The 300mm and TC20e combination makes for a very light 600mm lens. Which makes it more difficult to control lens and camera movement. I shot this image on a Gitzo 1410 tripod using an Arca-Swiss Z1 ballhead...and a lot of practice with long lenses under my belt. I think that some people don't realize the impact of slapping a 2x TC onto a lens. Once you double focal length you greatly increase the possibility of poor image quality because of camera/lens movement.
With all that said, I never used the 300mm with the TC20e for anything but testing and for my amusement. Though, I would have used it had I found the need to travel light and have at least 600mm available.
I highly recommend the 300mm f/4 AF-S with the TC14e and TC17e. The TC20e is not for everyone and IMHO only works well on a few lenses. Make sure you have a sturdy tripod and practice good long lens technique.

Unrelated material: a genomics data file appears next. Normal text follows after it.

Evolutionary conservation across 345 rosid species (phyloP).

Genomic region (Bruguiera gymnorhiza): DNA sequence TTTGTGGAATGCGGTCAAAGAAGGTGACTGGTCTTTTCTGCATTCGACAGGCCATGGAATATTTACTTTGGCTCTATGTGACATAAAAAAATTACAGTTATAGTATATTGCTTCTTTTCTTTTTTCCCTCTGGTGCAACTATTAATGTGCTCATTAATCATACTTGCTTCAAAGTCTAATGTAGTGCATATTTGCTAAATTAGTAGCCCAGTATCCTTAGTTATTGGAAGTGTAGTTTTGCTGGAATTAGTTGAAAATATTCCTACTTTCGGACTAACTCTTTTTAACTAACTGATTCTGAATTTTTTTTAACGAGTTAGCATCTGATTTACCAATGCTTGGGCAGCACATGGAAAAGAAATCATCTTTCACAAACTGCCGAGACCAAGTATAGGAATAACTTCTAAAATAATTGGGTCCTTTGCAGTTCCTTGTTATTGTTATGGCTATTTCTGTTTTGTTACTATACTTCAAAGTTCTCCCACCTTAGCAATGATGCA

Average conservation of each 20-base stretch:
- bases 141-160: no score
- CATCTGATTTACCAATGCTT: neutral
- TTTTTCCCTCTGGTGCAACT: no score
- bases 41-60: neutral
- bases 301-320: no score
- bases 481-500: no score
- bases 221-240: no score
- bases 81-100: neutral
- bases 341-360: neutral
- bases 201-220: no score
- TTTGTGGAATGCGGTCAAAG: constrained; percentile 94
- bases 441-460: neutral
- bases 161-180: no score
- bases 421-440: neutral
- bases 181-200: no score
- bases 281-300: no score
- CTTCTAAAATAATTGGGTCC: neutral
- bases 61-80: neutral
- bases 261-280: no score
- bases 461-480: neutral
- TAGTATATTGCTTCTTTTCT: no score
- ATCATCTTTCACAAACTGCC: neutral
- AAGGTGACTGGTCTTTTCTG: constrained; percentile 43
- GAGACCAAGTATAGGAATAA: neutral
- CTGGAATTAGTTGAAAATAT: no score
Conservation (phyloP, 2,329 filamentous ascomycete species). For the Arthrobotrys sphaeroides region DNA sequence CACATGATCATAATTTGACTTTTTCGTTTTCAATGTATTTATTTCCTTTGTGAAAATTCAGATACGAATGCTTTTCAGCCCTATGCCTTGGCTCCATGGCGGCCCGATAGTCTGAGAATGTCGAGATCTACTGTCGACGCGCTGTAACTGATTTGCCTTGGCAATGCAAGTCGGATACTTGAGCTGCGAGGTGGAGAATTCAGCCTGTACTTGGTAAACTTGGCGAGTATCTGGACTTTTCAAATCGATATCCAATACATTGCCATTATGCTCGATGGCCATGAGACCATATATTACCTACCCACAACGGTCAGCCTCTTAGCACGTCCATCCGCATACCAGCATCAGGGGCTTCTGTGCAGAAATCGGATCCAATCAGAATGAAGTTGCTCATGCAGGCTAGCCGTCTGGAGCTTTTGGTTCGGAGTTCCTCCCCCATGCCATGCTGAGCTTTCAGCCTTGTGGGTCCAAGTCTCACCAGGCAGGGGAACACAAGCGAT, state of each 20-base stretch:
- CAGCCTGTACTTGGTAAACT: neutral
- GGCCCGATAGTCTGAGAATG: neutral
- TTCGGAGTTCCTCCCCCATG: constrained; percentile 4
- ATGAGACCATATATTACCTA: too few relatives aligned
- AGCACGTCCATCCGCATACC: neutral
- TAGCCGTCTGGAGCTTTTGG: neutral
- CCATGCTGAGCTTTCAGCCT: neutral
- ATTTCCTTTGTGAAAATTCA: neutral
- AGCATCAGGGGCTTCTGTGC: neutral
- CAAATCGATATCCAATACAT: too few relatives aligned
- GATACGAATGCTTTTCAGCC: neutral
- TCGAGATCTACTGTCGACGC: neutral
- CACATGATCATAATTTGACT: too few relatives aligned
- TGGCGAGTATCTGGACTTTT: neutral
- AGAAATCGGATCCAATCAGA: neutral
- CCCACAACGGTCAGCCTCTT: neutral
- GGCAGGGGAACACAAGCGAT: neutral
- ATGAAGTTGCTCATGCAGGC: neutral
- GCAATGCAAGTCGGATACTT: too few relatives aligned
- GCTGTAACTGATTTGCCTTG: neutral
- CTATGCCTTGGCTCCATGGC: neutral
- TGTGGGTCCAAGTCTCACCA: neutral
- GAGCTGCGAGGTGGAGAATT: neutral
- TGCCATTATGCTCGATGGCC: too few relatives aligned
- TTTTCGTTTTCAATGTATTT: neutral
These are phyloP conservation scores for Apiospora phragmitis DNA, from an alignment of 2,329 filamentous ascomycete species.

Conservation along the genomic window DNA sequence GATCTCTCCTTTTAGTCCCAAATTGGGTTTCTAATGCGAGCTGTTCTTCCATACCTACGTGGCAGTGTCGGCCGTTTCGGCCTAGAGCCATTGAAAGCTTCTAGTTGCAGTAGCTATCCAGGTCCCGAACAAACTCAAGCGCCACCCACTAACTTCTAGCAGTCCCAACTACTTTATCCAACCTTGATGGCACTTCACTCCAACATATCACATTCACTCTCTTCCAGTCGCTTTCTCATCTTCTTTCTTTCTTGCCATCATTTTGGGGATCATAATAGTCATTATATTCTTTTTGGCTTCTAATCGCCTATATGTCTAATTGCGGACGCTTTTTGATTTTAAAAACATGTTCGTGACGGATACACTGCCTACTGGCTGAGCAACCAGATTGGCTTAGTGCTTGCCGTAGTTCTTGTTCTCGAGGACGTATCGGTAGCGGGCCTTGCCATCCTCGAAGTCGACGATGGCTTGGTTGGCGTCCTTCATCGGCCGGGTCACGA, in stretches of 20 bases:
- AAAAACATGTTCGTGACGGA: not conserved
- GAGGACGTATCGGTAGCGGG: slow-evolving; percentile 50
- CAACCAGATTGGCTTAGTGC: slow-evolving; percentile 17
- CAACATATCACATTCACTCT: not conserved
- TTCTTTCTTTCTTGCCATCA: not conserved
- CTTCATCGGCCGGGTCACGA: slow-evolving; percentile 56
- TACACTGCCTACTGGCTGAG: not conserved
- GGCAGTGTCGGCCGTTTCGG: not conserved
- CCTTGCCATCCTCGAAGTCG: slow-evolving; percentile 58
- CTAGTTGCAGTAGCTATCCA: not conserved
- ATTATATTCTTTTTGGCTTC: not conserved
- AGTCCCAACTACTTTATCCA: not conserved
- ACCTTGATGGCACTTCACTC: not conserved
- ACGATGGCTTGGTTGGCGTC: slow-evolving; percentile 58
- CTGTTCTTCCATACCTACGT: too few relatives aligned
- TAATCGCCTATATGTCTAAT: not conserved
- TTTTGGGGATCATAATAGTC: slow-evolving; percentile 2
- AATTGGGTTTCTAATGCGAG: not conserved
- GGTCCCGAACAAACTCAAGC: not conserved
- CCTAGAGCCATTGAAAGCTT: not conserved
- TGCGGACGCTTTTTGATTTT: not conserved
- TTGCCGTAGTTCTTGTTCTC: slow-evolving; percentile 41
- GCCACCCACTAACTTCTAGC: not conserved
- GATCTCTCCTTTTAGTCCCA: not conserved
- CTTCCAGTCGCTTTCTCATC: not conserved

Wed 21-Apr-10 03:40 AM | edited Wed 21-Apr-10 06:29 AM by briantilley
Thanks, David, for the great info. You have convinced me to start with the 1.4 TC since I do not have experience with long lenses - my only longer lens is the 18-200 VR. I will only shoot the 300 f4 AF-S lens on a tripod since it has no VR and I have developed hand tremors. I am sure - like all things - that it takes practice but I feel this kind of practice will be enjoyable. Especially if I get better at it.
Your photos are beautiful and they give me something to strive for.
You can also use the 300f4 with TC-14E II for close up photography. The attached images of a corn earworm moth were shot with that combo and D300 on a tripod. The first one is cropped a bit and some pp, the second is a 100% crop with no sharpening.
Thanks for the kind words Douglas. Though, I'm pretty much just a hack compared to most of the photgraphers here.
When using long lenses its very important to practice. I seldom get much free time during the day here lately, but when I do I try to set my camera up on my back porch and take pictures of the birds that visit my feeders. It helps me prepare for many of the more exotic locations I visit, like the local lake and city park.
>I >seldom get much free time during the day here lately, but when >I do I try to set my camera up on my back porch and take >pictures of the birds that visit my feeders. It helps me >prepare for many of the more exotic locations I visit, like >the local lake and city park.